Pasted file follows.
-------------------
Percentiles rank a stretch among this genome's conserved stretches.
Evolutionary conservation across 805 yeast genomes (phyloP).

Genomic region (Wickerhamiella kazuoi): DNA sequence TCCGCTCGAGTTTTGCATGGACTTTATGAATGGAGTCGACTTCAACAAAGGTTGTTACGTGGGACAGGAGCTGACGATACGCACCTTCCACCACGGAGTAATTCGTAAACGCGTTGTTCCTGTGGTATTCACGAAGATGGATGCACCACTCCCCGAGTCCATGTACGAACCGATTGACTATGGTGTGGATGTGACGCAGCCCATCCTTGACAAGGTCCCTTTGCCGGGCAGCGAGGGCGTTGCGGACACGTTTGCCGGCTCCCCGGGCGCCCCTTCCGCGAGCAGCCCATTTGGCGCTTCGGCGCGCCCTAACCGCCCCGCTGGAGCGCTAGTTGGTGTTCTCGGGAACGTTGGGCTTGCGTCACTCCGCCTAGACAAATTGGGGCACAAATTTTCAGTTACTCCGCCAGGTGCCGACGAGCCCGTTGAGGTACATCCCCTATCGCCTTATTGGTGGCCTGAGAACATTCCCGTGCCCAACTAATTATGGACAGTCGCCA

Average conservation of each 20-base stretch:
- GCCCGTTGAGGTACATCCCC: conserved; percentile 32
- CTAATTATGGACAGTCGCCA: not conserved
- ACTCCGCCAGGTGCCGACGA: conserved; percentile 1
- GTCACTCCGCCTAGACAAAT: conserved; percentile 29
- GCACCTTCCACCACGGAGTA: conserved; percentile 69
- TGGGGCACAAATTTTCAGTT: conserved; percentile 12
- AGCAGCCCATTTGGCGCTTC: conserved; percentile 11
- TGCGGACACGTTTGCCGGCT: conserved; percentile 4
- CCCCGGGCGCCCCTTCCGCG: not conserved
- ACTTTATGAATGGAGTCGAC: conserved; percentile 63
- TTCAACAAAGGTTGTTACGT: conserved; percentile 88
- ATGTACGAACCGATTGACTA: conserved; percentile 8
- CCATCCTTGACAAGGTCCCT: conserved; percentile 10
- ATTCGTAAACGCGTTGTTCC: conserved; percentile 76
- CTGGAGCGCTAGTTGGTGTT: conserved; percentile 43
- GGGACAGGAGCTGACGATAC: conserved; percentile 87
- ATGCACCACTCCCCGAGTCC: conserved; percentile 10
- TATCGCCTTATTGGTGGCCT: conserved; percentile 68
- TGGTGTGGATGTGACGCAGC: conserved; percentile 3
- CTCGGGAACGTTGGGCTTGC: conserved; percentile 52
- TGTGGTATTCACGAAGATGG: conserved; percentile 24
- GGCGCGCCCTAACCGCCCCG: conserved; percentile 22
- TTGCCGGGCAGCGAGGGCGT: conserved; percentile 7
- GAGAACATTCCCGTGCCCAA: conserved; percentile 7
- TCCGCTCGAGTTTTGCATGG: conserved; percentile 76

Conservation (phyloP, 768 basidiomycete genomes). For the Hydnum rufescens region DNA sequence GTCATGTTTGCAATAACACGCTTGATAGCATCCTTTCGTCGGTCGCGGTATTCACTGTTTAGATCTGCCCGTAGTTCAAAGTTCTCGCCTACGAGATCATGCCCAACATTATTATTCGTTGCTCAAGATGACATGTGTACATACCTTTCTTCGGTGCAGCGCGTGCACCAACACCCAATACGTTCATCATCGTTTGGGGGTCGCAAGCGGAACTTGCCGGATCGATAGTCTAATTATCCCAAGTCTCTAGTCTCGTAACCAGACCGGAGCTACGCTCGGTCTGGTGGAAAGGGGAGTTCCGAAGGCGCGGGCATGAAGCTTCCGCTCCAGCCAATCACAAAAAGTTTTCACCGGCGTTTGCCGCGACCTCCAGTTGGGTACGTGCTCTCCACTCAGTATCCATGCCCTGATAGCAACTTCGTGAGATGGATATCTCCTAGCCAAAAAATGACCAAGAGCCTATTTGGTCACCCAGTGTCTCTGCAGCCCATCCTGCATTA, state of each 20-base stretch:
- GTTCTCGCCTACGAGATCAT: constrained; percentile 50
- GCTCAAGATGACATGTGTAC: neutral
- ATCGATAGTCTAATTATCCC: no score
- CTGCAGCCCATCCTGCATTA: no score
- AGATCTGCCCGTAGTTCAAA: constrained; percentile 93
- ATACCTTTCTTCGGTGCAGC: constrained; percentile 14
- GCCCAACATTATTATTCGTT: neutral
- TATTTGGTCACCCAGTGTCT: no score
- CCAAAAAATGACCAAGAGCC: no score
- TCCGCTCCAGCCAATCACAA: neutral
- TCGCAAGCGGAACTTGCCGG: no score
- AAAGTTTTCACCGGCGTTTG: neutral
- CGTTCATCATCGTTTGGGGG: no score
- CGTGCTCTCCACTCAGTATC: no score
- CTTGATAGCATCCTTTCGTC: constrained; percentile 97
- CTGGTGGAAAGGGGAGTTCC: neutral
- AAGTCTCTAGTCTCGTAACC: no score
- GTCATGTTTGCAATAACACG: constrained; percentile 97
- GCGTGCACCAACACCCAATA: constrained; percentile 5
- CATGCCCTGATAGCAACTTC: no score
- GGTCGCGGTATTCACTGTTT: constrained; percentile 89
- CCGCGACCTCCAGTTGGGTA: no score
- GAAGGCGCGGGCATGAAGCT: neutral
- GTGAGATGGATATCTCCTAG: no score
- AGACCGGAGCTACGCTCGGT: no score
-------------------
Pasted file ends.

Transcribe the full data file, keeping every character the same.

Percentiles rank a stretch among this genome's conserved stretches.
Evolutionary conservation across 805 yeast genomes (phyloP).

Genomic region (Wickerhamiella kazuoi): DNA sequence TCCGCTCGAGTTTTGCATGGACTTTATGAATGGAGTCGACTTCAACAAAGGTTGTTACGTGGGACAGGAGCTGACGATACGCACCTTCCACCACGGAGTAATTCGTAAACGCGTTGTTCCTGTGGTATTCACGAAGATGGATGCACCACTCCCCGAGTCCATGTACGAACCGATTGACTATGGTGTGGATGTGACGCAGCCCATCCTTGACAAGGTCCCTTTGCCGGGCAGCGAGGGCGTTGCGGACACGTTTGCCGGCTCCCCGGGCGCCCCTTCCGCGAGCAGCCCATTTGGCGCTTCGGCGCGCCCTAACCGCCCCGCTGGAGCGCTAGTTGGTGTTCTCGGGAACGTTGGGCTTGCGTCACTCCGCCTAGACAAATTGGGGCACAAATTTTCAGTTACTCCGCCAGGTGCCGACGAGCCCGTTGAGGTACATCCCCTATCGCCTTATTGGTGGCCTGAGAACATTCCCGTGCCCAACTAATTATGGACAGTCGCCA

Average conservation of each 20-base stretch:
- GCCCGTTGAGGTACATCCCC: conserved; percentile 32
- CTAATTATGGACAGTCGCCA: not conserved
- ACTCCGCCAGGTGCCGACGA: conserved; percentile 1
- GTCACTCCGCCTAGACAAAT: conserved; percentile 29
- GCACCTTCCACCACGGAGTA: conserved; percentile 69
- TGGGGCACAAATTTTCAGTT: conserved; percentile 12
- AGCAGCCCATTTGGCGCTTC: conserved; percentile 11
- TGCGGACACGTTTGCCGGCT: conserved; percentile 4
- CCCCGGGCGCCCCTTCCGCG: not conserved
- ACTTTATGAATGGAGTCGAC: conserved; percentile 63
- TTCAACAAAGGTTGTTACGT: conserved; percentile 88
- ATGTACGAACCGATTGACTA: conserved; percentile 8
- CCATCCTTGACAAGGTCCCT: conserved; percentile 10
- ATTCGTAAACGCGTTGTTCC: conserved; percentile 76
- CTGGAGCGCTAGTTGGTGTT: conserved; percentile 43
- GGGACAGGAGCTGACGATAC: conserved; percentile 87
- ATGCACCACTCCCCGAGTCC: conserved; percentile 10
- TATCGCCTTATTGGTGGCCT: conserved; percentile 68
- TGGTGTGGATGTGACGCAGC: conserved; percentile 3
- CTCGGGAACGTTGGGCTTGC: conserved; percentile 52
- TGTGGTATTCACGAAGATGG: conserved; percentile 24
- GGCGCGCCCTAACCGCCCCG: conserved; percentile 22
- TTGCCGGGCAGCGAGGGCGT: conserved; percentile 7
- GAGAACATTCCCGTGCCCAA: conserved; percentile 7
- TCCGCTCGAGTTTTGCATGG: conserved; percentile 76

Conservation (phyloP, 768 basidiomycete genomes). For the Hydnum rufescens region DNA sequence GTCATGTTTGCAATAACACGCTTGATAGCATCCTTTCGTCGGTCGCGGTATTCACTGTTTAGATCTGCCCGTAGTTCAAAGTTCTCGCCTACGAGATCATGCCCAACATTATTATTCGTTGCTCAAGATGACATGTGTACATACCTTTCTTCGGTGCAGCGCGTGCACCAACACCCAATACGTTCATCATCGTTTGGGGGTCGCAAGCGGAACTTGCCGGATCGATAGTCTAATTATCCCAAGTCTCTAGTCTCGTAACCAGACCGGAGCTACGCTCGGTCTGGTGGAAAGGGGAGTTCCGAAGGCGCGGGCATGAAGCTTCCGCTCCAGCCAATCACAAAAAGTTTTCACCGGCGTTTGCCGCGACCTCCAGTTGGGTACGTGCTCTCCACTCAGTATCCATGCCCTGATAGCAACTTCGTGAGATGGATATCTCCTAGCCAAAAAATGACCAAGAGCCTATTTGGTCACCCAGTGTCTCTGCAGCCCATCCTGCATTA, state of each 20-base stretch:
- GTTCTCGCCTACGAGATCAT: constrained; percentile 50
- GCTCAAGATGACATGTGTAC: neutral
- ATCGATAGTCTAATTATCCC: no score
- CTGCAGCCCATCCTGCATTA: no score
- AGATCTGCCCGTAGTTCAAA: constrained; percentile 93
- ATACCTTTCTTCGGTGCAGC: constrained; percentile 14
- GCCCAACATTATTATTCGTT: neutral
- TATTTGGTCACCCAGTGTCT: no score
- CCAAAAAATGACCAAGAGCC: no score
- TCCGCTCCAGCCAATCACAA: neutral
- TCGCAAGCGGAACTTGCCGG: no score
- AAAGTTTTCACCGGCGTTTG: neutral
- CGTTCATCATCGTTTGGGGG: no score
- CGTGCTCTCCACTCAGTATC: no score
- CTTGATAGCATCCTTTCGTC: constrained; percentile 97
- CTGGTGGAAAGGGGAGTTCC: neutral
- AAGTCTCTAGTCTCGTAACC: no score
- GTCATGTTTGCAATAACACG: constrained; percentile 97
- GCGTGCACCAACACCCAATA: constrained; percentile 5
- CATGCCCTGATAGCAACTTC: no score
- GGTCGCGGTATTCACTGTTT: constrained; percentile 89
- CCGCGACCTCCAGTTGGGTA: no score
- GAAGGCGCGGGCATGAAGCT: neutral
- GTGAGATGGATATCTCCTAG: no score
- AGACCGGAGCTACGCTCGGT: no score